Eduardo Rodriguez’s agent blames Tigers for botched Dodgers trade

Eduardo Rodriguez, Detroit Tigers (Photo by Duane Burleson/Getty Images)
Eduardo Rodriguez, Detroit Tigers (Photo by Duane Burleson/Getty Images) /

The Detroit Tigers and Los Angeles Dodgers agreed to a trade centered on LHP Eduardo Rodriguez, only for it to fall apart in the 11th hour. The southpaw’s agent is subtly placing blame. 

The trade deadline felt anticlimactic to many MLB fans. One reason was the Detroit Tigers‘ failure to move Eduardo Rodriguez, who was considered a virtual lock to get moved before the Aug. 1 deadline.

E-Rod ultimately stayed put, but not for a lack of trying on the Tigers’ part. Detroit agreed to terms on a deal to send Rodriguez to the Dodgers, only for him to invoke an obscure clause in his contract to block a trade to Los Angeles.

For the Tigers, it represents a botched opportunity to cash in on their most valuable asset before he potentially hits free agency in the winter. For the Dodgers, it was a whole lot of work put toward a trade that went kaput at the final buzzer. The Dodgers were in search of an upgrade to their starting rotation and left the deadline empty-handed.

That’s ultimately Rodriguez’s right — the no-trade clause was written into his contract — but both sides were left stunned by the outcome. Rodriguez’s agent offered up an explanation, with a bit of shade.

Eduardo Rodriguez’s agent explains why Tigers-Dodgers trade fell apart

It’s impossible to blame Rodriguez for valuing stability for his family. Gene Mato, the southpaw’s agent, makes a strong point about the nature of professional sports. We tend to hold athletes up on pedestals as these mythic creatures who sit above the struggles of the common man, but it would be difficult for any sane person to spend so much time away from home, moving from city to city.

Rodriguez’s family has settled into Detroit and he loves the organization. For him to want to stay with the Tigers instead of ring-chasing with the Dodgers is honestly a win for small-market teams everywhere. It’s a credit to the Detroit organization and how the Tigers treat players.

That said, it’s hard to imagine the relationship won’t be a little strained after this snafu — especially if Rodriguez exercises his contract opt-out ahead of next season. The Tigers could lose him for nothing in a competitive free agent pitching market. That’s why the team tried to trade him in the first place, and it’s a bit strange that so much time and effort was put into a deal that was ultimately vetoed. Was there no indication from Rodriguez that hey, maybe this won’t work?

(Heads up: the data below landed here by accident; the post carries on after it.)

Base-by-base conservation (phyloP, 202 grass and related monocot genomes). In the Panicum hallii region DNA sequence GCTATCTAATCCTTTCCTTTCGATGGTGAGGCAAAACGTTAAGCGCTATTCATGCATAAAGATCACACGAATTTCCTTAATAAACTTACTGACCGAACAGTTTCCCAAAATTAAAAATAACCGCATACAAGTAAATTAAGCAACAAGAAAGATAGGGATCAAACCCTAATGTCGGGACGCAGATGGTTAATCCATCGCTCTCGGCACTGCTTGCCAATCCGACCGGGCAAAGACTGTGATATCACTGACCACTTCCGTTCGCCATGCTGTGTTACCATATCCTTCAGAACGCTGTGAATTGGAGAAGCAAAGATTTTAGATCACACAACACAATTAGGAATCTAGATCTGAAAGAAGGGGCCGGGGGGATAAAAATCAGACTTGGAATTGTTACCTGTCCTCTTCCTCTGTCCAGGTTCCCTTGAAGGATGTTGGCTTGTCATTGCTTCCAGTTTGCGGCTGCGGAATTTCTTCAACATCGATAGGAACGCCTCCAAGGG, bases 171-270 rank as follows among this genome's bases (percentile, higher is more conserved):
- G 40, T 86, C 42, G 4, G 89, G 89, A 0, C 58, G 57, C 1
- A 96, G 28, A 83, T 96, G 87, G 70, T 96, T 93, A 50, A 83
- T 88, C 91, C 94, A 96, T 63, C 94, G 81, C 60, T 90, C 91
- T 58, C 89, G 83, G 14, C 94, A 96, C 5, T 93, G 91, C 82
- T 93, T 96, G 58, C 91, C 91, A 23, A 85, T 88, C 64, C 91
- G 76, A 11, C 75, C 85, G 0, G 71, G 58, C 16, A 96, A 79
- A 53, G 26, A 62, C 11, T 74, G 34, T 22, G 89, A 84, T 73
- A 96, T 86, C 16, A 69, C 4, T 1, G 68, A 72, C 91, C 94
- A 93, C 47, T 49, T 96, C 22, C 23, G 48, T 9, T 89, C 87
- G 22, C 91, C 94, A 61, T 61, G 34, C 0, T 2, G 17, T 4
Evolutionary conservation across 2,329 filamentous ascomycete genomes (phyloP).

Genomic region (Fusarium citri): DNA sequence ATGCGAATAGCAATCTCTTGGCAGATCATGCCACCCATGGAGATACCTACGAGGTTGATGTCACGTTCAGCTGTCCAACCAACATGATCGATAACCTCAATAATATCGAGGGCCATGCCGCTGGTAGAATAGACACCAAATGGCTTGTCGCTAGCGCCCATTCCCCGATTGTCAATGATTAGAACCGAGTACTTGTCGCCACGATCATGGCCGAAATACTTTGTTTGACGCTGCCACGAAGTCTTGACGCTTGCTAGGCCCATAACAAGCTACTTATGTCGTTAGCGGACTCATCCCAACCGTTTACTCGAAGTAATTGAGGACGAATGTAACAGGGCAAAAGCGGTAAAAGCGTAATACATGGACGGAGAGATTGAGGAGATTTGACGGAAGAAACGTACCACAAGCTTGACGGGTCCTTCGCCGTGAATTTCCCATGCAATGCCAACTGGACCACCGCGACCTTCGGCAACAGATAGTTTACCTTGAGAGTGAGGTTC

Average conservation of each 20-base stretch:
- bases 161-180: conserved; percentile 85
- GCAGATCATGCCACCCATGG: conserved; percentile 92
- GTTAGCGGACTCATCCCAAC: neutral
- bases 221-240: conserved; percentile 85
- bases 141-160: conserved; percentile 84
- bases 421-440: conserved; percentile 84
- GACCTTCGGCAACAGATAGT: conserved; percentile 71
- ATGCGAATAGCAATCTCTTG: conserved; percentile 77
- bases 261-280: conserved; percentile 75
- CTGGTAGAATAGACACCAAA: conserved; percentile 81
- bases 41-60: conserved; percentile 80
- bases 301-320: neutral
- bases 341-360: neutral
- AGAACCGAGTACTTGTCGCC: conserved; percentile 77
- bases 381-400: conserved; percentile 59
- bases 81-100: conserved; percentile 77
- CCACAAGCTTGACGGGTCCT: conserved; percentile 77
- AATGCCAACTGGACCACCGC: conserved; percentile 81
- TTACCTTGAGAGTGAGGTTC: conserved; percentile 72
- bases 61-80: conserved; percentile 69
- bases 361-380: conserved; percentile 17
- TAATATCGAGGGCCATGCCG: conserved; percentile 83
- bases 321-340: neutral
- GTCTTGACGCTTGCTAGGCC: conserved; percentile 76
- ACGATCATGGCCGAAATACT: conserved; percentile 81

Well, Mato appears to take a slight jab at the Tigers organization toward the end of his statement:

"“As for the Dodgers in particular, once I was granted permission to speak with them regarding the trade, we did our best to come up with a way to make it happen where everyone was comfortable with the outcome. Unfortunately, we just ran out of time.”"

The key phrase here is “once I was granted permission,” which suggests that perhaps Detroit didn’t allow Rodriguez and his agent enough time to speak with the Dodgers and map out the logistics of a trade.

Scott Harris was hired as President of Baseball Operations in Detroit last September. This is a considerable blunder in his first year on the job. The Tigers are building deliberately for the future. Letting the Rodriguez trade fall apart, and with it Detroit’s best chance at transforming their best free agent into a farm system boon, could irreparably damage their rebuild.

The Tigers will probably attempt to negotiate a new long-term contract with Rodriguez, who has been tremendous on the mound all season: 2.96 ERA with a 1.049 WHIP and 96 strikeouts compared to 77 hits allowed. The 30-year-old clearly has a fondness for, or at least a comfort with Detroit. And, at 30 years old, he should have plenty of productive baseball left up his sleeve.

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